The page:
In more modern times the olive tree has continued to spread beyond the Mediterranean and today is cultivated in places as far removed from its origins as southern Africa, Australia, Japan and China. From the words of Duhamel, “the Mediterranean ends where the olive tree no longer grows,” it might be more appropriate to say, “Where the sun permits, the olive tree takes root and gains ground.”

The origin of the olive tree is lost in the mists of time, it fuses and converges with the expansion of the Mediterranean civilizations that for centuries governed the destiny of humanity and left their mark on Western culture.

The annual cycle of the olive tree


From November to March


From March to April


From April to September 


From September to November

The olive is a fleshy stone fruit, of variable size, with a single seed inside. It belongs to the Oleaceae taxonomic family. It is the fruit of the olive tree (Olea europaea), a Mediterranean tree brought from Asia Minor around the 6th century BC, originating from the wild olive (Olea chrysophylla lam), better known as the «acebuche» (Olea europea oleaster).

It has a bitter component (oleuropeína), a low sugar content (2.6-6%) in comparison to other stone fruits (12% or more) and a high oil content (18-28%) depending on the time of year and the variety.

These characteristics mean it cannot be consumer directly from the tree and requires a series of processes that differ considerably from one region to another while also depending on the variety. Some olives are an exception to this rule because upon maturation they sweeten directly on the tree but it most cases they are sweetened through fermentation. One example is the Thrubolea variety in Greece.

The oleuropein is a distinctive feature of the olive that must be eliminated due to its harshly bitter taste, although it is not harmful to health. To remove it, the olives generally undergo treatment with sodium hydroxide or potassium hydroxide or are cured in brine or rinsed repeatedly in water, depending on local methods and customs.

In Spain, there are many varieties of olive (Picual, Hojiblanca, Manzanilla Arbequina, Lechín, Picudo and more) with their own characteristics depending on the degree of maturation. However, those most commonly used for processing and production of “table olives” are the varieties we package here at Goya España:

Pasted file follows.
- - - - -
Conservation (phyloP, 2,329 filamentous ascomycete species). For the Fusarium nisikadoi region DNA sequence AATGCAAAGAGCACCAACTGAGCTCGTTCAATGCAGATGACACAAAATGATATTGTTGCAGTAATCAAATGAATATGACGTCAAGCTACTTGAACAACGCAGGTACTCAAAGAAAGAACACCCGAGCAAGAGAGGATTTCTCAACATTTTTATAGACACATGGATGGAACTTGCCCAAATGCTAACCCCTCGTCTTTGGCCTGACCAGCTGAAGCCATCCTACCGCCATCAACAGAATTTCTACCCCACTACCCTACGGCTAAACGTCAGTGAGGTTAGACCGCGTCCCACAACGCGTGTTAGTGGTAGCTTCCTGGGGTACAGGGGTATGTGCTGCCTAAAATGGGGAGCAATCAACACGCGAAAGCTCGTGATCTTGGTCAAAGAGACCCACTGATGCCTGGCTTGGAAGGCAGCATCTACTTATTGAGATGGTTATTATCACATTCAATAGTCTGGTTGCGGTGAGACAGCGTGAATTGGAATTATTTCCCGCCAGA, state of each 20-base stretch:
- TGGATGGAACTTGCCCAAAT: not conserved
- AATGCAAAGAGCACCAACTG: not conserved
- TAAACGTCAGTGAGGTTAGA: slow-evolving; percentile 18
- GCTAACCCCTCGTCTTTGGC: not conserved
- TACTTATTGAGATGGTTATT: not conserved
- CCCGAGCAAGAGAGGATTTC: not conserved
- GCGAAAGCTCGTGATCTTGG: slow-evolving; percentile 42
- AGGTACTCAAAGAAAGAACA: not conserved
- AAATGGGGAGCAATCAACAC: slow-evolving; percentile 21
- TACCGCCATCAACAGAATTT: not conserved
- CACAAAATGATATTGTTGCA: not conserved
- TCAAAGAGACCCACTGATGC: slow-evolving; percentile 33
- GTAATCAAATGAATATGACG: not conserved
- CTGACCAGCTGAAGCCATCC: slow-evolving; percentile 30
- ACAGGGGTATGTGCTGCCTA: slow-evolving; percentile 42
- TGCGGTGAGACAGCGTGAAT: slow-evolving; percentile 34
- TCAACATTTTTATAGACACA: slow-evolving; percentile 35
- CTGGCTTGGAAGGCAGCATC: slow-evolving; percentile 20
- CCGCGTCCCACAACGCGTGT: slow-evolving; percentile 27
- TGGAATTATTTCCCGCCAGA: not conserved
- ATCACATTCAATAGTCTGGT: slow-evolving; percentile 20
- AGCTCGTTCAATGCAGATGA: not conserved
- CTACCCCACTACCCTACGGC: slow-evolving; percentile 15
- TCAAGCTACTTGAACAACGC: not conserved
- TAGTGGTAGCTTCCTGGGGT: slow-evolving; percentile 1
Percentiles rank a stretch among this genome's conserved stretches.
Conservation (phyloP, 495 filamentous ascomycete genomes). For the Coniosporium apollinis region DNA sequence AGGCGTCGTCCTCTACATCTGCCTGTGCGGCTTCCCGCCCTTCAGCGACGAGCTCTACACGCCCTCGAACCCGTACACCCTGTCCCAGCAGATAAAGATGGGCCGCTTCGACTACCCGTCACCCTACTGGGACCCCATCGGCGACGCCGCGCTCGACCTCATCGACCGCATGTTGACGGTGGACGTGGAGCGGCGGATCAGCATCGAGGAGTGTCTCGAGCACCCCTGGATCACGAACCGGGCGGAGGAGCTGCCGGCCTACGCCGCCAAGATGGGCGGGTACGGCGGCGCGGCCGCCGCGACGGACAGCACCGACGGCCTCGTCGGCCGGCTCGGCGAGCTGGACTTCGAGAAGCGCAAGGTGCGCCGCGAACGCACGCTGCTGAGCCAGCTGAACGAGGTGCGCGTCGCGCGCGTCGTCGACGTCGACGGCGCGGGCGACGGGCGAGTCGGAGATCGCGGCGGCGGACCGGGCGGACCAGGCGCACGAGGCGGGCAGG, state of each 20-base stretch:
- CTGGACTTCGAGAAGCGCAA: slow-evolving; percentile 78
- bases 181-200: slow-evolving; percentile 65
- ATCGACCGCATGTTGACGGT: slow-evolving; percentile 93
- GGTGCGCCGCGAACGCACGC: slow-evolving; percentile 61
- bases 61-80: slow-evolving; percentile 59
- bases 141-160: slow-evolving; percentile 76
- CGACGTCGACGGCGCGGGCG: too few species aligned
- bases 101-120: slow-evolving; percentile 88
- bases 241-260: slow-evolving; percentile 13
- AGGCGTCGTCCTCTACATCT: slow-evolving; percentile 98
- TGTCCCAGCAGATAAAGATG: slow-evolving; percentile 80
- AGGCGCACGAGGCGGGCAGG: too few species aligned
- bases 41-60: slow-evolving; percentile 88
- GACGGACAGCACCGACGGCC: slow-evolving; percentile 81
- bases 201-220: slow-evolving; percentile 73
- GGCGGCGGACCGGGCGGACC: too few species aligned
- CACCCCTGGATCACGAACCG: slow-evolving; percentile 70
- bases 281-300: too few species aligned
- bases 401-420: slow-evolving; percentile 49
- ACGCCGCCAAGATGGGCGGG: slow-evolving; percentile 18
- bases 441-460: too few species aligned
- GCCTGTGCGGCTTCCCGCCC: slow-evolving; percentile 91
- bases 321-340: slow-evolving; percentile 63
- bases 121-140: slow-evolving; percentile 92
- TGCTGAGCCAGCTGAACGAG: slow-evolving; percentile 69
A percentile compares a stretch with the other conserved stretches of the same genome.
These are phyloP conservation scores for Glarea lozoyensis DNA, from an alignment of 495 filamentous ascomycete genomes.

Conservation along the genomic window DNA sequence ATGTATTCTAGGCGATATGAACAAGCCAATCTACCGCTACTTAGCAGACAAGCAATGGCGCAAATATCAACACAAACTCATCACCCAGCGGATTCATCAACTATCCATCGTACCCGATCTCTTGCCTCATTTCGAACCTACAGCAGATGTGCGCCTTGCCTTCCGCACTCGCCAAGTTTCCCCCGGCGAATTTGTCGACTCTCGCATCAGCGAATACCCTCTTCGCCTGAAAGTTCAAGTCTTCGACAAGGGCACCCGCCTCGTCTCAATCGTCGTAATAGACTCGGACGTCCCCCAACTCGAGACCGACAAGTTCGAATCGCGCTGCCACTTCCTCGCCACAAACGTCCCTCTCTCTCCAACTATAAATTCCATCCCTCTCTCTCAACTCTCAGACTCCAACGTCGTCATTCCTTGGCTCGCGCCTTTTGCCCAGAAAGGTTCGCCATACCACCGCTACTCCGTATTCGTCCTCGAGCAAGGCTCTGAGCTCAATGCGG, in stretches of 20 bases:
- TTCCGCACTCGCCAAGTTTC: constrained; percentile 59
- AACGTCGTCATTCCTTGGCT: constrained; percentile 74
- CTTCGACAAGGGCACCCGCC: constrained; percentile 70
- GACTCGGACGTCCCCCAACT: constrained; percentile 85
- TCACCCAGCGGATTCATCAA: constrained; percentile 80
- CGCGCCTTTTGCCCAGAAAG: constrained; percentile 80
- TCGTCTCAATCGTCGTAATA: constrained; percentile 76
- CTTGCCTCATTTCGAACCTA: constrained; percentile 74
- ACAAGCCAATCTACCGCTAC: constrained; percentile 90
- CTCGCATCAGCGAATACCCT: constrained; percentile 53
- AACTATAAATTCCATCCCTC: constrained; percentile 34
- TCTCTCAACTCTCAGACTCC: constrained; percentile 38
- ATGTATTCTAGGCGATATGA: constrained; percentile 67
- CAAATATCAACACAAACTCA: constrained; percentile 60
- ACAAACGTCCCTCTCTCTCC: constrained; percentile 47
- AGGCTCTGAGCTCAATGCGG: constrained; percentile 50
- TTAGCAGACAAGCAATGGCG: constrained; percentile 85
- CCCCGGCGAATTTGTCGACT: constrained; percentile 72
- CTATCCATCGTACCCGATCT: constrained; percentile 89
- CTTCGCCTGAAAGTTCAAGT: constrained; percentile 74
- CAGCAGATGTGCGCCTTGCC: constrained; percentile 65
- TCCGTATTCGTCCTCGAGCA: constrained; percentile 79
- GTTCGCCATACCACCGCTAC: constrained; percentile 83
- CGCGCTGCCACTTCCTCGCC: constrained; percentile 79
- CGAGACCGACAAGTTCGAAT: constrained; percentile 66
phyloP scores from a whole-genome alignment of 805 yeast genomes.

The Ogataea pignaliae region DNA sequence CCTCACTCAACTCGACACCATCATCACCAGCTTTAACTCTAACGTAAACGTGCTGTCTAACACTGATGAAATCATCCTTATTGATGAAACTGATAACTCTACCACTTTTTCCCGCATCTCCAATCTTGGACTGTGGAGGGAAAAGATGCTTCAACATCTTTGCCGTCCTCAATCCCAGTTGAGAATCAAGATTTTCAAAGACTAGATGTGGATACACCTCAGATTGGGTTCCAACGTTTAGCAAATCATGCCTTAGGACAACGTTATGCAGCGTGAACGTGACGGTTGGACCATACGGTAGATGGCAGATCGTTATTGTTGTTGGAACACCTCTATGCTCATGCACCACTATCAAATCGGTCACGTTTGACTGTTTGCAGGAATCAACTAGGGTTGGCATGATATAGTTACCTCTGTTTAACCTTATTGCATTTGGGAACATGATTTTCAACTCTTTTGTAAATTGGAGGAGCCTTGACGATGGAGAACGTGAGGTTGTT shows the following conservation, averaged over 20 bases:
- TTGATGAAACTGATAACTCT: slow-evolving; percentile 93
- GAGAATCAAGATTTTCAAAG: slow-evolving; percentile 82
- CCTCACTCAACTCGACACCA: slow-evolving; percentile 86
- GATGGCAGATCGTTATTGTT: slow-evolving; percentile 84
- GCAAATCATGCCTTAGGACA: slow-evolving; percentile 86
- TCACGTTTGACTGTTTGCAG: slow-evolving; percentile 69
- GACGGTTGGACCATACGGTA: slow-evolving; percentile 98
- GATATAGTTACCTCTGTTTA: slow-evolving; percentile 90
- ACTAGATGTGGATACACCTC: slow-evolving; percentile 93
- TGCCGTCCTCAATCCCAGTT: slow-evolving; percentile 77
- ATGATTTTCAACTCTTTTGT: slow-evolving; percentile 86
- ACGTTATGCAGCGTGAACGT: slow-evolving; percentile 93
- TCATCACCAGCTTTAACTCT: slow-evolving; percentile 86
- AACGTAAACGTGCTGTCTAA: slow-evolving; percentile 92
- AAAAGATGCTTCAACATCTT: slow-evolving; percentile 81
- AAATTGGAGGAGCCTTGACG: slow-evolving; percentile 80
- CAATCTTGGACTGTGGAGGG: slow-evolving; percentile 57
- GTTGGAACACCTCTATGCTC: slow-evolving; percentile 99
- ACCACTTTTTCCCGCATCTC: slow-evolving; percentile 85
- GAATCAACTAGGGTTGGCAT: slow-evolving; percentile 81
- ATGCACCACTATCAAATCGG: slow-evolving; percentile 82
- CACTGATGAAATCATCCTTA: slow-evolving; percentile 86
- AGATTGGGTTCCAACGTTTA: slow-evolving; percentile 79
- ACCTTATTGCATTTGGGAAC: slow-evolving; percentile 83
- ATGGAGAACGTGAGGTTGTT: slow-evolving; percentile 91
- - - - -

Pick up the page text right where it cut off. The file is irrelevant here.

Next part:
Known internationally as the “Queen” olive, this variety has a large size, a good flesh/pit ratio and low oil content.

Globally considered to be the best quality table olive due to yield and quality of the fruit/oil.

This is an important variety for its dual use as a table olive and for oil. Its texture is firm, and its oil is of a high quality.

Principal production processes

Green olives

Olives that have reached the right size for harvesting in the process of maturing and before the color begins to turn.

Natural purple

Olives with pinkish, oak or claret colored tones harvested before the maturation process ends.

Black Olives

Olives harvested before their maturation ends. They turn black due to a process of oxidation, thus losing their bitterness.

The world’s olive grove consists of 850 million trees occupying a surface area of more than 10 million hectares. Of that, an area of over one million hectares is dedicated to the production of table olives.

Spain has 2,770,424 hectares of olive groves of which 197,090 (7.11%) hectares are dedicated to the production of table olives. These are mainly concentrated around Andalusia and Extremadura, home to 85.21% and 12.77% of the total respectively, the two regions combining for 97.98% of all domestic olive cultivation. (Source: International Olive Council (IOC) and ESYRCE)

Spain produces more than 20% of the world’s table olives, making it the world leader in table olive production. Spain is followed by Egypt, Turkey, Algeria, Greece, Syria, Morocco, Peru and Argentina.

Average world production over the last five seasons is 2,894,100 tons, of which 561,600 were produced in Spain.






















Production in Spain

In the 2021-2022 season, global table olive production was around 657,715 tons.

Andalusia accounted for 77% of domestic production, with 506,617 tons. Sevilla with 361,153, Córdoba with 80,810 and Málaga with 59,995, are the provinces with the highest production levels.

For its part, Extremadura generates 141,544 tons, which is 21.5% of Spanish production, between Badajoz with 82,876 and Cáceres with 58,667.